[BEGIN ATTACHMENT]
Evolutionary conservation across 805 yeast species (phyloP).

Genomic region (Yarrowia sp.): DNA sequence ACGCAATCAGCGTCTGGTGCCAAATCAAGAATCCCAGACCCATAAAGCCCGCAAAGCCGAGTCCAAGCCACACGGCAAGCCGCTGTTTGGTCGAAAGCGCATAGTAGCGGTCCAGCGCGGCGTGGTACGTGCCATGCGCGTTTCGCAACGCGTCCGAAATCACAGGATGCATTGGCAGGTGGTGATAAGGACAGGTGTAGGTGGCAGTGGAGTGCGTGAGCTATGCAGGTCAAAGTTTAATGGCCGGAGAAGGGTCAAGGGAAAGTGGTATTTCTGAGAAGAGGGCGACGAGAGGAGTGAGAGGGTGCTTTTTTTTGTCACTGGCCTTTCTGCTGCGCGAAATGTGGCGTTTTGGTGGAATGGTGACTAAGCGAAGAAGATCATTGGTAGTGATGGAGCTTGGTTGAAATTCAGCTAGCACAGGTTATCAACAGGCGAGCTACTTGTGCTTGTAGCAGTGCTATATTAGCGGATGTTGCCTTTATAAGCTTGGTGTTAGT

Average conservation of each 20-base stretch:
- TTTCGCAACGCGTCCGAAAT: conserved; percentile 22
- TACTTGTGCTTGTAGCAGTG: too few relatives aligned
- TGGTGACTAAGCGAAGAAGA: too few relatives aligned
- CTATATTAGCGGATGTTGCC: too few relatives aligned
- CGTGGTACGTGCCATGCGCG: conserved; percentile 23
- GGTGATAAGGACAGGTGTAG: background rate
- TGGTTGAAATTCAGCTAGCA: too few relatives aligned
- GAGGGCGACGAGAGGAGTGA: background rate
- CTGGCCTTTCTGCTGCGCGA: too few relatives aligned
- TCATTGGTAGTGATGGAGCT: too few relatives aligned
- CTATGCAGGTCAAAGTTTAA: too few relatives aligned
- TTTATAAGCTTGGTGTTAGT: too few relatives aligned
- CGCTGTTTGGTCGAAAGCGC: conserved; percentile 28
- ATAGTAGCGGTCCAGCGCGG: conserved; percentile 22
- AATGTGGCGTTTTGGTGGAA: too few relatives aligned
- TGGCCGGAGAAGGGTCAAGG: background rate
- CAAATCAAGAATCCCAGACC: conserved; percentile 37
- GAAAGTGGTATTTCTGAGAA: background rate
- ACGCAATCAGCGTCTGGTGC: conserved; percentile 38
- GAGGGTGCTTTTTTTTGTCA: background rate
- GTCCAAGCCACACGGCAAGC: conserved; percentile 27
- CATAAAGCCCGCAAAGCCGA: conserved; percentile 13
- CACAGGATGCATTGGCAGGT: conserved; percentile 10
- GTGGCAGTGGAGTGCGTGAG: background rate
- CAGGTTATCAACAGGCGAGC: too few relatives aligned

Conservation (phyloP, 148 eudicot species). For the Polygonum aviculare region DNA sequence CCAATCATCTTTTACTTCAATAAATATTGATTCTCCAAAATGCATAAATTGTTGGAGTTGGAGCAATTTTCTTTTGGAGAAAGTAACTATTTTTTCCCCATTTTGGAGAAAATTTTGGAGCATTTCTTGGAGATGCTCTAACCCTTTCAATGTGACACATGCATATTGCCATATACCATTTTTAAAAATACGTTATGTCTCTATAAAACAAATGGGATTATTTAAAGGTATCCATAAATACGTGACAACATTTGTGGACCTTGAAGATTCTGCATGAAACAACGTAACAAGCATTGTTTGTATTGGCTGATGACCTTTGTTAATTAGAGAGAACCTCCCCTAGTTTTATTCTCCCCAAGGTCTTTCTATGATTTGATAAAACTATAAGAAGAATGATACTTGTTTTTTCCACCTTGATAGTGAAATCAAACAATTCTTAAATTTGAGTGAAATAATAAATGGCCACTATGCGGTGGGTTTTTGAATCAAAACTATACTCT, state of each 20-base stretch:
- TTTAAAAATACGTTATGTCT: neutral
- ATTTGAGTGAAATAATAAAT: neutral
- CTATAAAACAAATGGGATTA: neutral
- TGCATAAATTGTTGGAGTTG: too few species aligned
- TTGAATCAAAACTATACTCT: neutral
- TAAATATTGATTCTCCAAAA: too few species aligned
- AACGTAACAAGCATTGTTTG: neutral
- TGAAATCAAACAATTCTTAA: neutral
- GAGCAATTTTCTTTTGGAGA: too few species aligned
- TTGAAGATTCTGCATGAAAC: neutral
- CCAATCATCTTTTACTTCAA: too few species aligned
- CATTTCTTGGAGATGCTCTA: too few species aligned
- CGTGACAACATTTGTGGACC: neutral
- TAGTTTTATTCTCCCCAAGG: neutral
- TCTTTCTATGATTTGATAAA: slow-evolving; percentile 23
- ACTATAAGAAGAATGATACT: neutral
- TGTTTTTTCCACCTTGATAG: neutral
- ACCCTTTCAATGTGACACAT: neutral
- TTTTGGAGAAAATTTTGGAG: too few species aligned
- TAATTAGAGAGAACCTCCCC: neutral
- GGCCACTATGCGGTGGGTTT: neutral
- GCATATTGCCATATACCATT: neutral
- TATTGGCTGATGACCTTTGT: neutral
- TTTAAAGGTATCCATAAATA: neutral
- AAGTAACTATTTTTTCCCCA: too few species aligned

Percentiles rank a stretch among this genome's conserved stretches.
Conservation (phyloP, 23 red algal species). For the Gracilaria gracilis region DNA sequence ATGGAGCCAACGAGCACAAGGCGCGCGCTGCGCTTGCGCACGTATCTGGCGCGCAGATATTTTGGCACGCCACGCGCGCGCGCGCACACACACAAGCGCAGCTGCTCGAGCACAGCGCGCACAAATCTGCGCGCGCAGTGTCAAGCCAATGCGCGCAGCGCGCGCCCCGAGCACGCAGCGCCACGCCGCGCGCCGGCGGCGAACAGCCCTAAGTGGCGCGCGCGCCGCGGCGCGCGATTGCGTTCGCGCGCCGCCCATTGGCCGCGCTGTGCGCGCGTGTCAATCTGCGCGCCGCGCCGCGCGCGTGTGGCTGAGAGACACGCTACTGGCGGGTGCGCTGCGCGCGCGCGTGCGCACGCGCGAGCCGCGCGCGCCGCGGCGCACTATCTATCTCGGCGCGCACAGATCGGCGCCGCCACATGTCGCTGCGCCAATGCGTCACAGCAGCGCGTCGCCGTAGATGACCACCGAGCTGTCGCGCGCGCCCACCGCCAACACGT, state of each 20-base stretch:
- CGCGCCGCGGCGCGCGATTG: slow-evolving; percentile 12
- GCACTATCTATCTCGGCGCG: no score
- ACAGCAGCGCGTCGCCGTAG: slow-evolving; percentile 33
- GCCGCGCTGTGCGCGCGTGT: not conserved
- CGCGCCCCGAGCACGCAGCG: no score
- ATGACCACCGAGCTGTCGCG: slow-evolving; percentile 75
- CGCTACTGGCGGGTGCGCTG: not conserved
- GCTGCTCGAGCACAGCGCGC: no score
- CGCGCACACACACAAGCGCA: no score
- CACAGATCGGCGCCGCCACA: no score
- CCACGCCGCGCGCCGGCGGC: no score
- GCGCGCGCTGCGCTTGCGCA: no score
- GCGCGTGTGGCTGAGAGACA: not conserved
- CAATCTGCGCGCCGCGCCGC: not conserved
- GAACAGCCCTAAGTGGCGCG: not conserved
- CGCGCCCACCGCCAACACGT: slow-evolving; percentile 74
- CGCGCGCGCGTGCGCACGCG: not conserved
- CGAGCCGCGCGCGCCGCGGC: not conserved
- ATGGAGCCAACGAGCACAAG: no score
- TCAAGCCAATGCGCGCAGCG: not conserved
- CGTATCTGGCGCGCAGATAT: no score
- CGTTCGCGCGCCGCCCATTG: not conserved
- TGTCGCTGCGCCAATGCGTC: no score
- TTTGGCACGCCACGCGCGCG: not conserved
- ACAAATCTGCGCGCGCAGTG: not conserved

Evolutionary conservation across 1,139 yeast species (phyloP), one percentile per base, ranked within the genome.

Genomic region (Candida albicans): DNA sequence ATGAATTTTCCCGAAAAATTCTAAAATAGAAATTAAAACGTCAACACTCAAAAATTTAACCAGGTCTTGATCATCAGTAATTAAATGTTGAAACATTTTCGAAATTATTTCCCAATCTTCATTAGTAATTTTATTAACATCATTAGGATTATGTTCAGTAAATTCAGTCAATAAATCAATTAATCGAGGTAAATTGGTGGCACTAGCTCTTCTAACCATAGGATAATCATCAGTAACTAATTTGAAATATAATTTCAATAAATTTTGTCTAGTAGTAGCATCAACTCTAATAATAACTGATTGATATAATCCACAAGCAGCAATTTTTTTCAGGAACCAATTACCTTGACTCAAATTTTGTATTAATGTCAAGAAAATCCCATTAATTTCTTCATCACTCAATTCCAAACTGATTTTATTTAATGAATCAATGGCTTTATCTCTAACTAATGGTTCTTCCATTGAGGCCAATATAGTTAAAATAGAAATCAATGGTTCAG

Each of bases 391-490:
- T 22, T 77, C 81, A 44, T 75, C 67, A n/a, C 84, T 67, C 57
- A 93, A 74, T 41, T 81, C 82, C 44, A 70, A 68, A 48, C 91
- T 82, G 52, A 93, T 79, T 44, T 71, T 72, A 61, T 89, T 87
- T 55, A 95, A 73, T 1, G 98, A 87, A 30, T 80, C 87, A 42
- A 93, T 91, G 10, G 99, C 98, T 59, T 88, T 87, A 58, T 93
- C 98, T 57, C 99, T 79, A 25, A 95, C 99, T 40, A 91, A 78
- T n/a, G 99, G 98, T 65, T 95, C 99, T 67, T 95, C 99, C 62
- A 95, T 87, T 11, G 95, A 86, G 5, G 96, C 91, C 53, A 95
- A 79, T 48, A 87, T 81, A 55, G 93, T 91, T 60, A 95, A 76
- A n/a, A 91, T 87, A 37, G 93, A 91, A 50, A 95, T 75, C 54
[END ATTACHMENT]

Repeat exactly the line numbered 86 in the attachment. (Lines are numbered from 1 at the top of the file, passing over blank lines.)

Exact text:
- A 93, A 74, T 41, T 81, C 82, C 44, A 70, A 68, A 48, C 91